Bank profits stable, KPMG

by NZ Adviser04 Oct 2017
The banking sector’s profits remained stable for the June quarter, with a slight dip in net profit after tax (NPAT), continuing the trend of small decreases from the previous quarter, KPMG’s latest Financial Institutions Performance Survey shows.

The banking sector experienced a 1.04% decrease in NPAT from $1.20b in the March quarter to $1.19b.

KPMG Head of Banking and Finance John Kensington said the major contributing factor to the dip in profits was an increase in operating expenses. This was offset by increases in net interest income, non-interest income along with a significant decrease in impaired asset expense ($34.65 million or 73.70%).

“The banking sector has a continued focus on sustainable and diversified lending, but at a lower rate than previously which is why we’re seeing this relatively flat, albeit still profitable and strong, performance. Gross loans and advances remained relatively stable with only a $4.61b (1.18%) increase, continuing the three-year slow growth trend.

“You can see evidence of better quality sector loan books in the lower level of total provisioning, down 6.80% from the previous quarter. The industry is continuing to focus on quality lending and this reduction in provisioning indicates their confidence in the quality of their loan books at the moment”, Kensington said.

However, in the quarter, lending rates have outpaced the increase in cost of funding, such that almost all survey participants have seen an increase in net interest margin – overall rising from 2.01% to 2.07%. Interest income rose by 2.32% to $5.03b, while interest-bearing liabilities essentially remained constant.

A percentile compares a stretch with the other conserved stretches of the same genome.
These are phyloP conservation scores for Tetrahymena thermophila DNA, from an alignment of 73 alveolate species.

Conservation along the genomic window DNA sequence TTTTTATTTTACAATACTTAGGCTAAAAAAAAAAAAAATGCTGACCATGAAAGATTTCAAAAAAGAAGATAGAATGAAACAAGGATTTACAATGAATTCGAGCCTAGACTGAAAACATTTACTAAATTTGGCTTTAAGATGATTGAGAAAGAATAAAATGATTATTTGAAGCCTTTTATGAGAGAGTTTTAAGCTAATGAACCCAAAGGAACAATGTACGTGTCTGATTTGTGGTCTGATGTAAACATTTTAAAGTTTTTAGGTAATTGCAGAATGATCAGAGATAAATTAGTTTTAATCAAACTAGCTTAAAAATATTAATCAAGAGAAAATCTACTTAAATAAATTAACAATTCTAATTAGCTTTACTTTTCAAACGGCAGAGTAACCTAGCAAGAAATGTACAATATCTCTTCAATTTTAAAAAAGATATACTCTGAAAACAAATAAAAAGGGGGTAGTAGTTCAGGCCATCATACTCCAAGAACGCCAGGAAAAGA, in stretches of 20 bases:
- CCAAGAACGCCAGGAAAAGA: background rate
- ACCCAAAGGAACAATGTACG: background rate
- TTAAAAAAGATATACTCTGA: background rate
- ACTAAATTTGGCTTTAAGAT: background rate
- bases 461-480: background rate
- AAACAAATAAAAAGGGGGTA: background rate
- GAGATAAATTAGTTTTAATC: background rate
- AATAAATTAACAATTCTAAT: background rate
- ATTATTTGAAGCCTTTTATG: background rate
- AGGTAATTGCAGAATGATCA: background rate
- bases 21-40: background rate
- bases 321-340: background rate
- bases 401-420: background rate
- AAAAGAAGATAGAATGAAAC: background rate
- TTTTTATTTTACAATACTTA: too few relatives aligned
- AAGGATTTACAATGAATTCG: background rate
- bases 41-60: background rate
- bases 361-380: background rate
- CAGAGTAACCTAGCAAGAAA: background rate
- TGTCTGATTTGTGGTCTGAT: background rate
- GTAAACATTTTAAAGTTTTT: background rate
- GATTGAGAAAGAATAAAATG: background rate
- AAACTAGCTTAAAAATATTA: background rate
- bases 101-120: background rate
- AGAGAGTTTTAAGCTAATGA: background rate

“One area that has seen some change is the housing market, with house price growth flattening or receding, the time to sell increasing and the number of sales falling.

“It certainly isn’t a market collapse but it is a slowing down.”

A common experience across the sector this year has been the sharp focus on anti-money laundering and counter financing of terrorism (AML/CFT). 2017 legal reforms reinforce the important role financial institutions play in understanding the nexus between criminal offending and the use of financial systems to disperse or distance funds that originate from it.

Kensington summarised: “It would be easy to be a bit gloomy about this result but it must be remembered the base numbers are very strong. It should also be remembered that New Zealand has one of the strongest, most well-served and competitive banking sectors in the world; this represents a period of consolidation by the banks.”


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